For emergency or back-up child care, the Kids Kare program provides reduced rate care at Little Chicks Learning Academy for UW–Madison students, faculty, and staff. If you are enrolled in CCTAP, you may use a certain amount of Kids Kare services each semester at no cost.
One of the best ways to find out what is going on in and around Madison is to sign up for the parent listserv through OCCFR. Send an e-mail to email@example.com to add your name to the Parent Support Listserv. You will receive updates on activities for children as well as special workshops and events for parents.
These tips come from former graduate students to help parents who are new to campus.
Introduce your children to campus. Take them to the Union, the library, and other places where children are welcome. Connecting your children to your experience as a student will help them understand what you are doing when they are away from you; likewise, allowing your classmates and professors to see you in the parent role may help them understand some of the demands you face as a student-parent.
Set up your class schedule and program plan as soon as you can. This will allow you to arrange childcare that meets your needs, and will reduce your stress from semester to semester if you can plan ahead.
Be up-front from the start with your advisor, professors, and classmates about your dual role as a parent and a student.
Spend quality time with your family. Use creative strategies which may mean redefining what “quality time” means with your kids.
Take advantage of the services offered by the Office of Child Care and Family Resources.
Find ways to connect with other parents on campus and introduce your children to other children of grad student parents. The Office of Childcare and Family Resources offers a listserv, and many departments have informal programs to connect parents with other parents. These networks will help you maintain perspective and provide a great social outlet to relieve stress and minimize feelings of isolation.
Take breaks from school now and then to dedicate some time to your children and vice versa; take breaks from your children to completely dedicate some time to your school work and yourself.
Community building helps with parenting; this can mean learning to negotiate and learning good communication skills (for example, with your advisor), which will help you as a parent.
For partners of graduate students
Moving to a new city with a spouse or partner who is starting graduate school can be a major adjustment. Often, partners of graduate students face certain challenges as they learn the lifestyle in a new city, state, or country, such as feeling that they lack a built-in support network that their graduate student partner gains through their academic program.
But rest assured, you are not alone. In addition to a friendly community in Madison, there are resources on campus and in the city that you can access. This section also provides some advice from others who have been in your shoes about the process of relocating to Madison, how to build support networks, and how to maintain a good relationship with your significant other in stressful times.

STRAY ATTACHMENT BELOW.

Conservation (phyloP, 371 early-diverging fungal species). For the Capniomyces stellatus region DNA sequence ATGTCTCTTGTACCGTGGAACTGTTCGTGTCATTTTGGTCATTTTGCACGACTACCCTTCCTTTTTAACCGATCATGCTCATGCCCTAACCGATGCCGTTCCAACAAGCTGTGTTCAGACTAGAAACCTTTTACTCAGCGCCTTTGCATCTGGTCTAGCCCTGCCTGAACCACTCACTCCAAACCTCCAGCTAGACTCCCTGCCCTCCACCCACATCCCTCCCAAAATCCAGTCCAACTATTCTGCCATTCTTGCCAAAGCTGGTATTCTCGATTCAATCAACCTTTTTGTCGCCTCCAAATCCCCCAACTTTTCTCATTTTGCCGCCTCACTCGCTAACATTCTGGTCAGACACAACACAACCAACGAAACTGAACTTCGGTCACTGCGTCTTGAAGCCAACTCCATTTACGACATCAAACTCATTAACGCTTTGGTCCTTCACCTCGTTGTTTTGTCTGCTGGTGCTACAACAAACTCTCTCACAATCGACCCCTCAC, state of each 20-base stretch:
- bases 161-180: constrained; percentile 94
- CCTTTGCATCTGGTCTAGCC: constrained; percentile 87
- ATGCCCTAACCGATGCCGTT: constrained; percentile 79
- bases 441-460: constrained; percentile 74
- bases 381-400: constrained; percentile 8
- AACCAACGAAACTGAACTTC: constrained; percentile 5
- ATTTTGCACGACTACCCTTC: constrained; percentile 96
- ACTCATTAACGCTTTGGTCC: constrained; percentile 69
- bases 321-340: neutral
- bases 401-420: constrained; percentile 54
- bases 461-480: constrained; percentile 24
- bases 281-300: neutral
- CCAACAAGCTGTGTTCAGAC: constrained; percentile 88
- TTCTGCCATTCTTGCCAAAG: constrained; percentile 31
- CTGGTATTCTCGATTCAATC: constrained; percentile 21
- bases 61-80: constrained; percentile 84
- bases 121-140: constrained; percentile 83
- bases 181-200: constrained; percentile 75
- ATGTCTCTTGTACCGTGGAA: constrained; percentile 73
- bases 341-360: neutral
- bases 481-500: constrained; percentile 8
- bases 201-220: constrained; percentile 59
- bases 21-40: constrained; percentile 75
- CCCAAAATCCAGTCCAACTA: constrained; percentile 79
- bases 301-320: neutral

Immigration and visa regulations:International Faculty & Staff Services assists UW–Madison with all aspects of non-student immigration. The office is a liaison between UW and all government agencies involved in immigration.
Finding your way around in a new city: Check the Madison Metro website for information about bus routes and bus pass options. If you need to get around on campus, you can take the route 80 bus for free.
You may find that you need a car to get to a job on the edge of town or in a surrounding community. For information on registering a car or getting a Wisconsin driver license, visit the Wisconsin Division of Motor Vehicles (DMV) website. You may be able to find a good deal for a used car through a dealership or private seller. If you use an online listing service such as Craigslist to find a car, watch out for common scams such as a seller asking for money before you’ve seen or test driven the vehicle, or a listing that sounds too good to be true (it probably is). You can find estimated values of used cars on sites like Kelley Blue Book.
Like starting a new life in any place, many partners of graduate students find it challenging to learn how to get around, secure a job if they are looking for one, and start building a social group.
“When you come to any new place for someone else’s work or school you are at the disadvantage of not having a built-in community. Finding work was challenging. With work or other hobbies come connections and those take time.” -Amanda F.
Getting settled: Some students and their partners find it helpful to arrive in Madison a few weeks before classes begin. Once you’re here, take time to get acquainted with the area. In time, you may be up to finding community activities to participate in, perhaps through a local community center or something on campus. Other partners of grad students have found it helpful to host activities like social dinners and study groups to build a network of friends.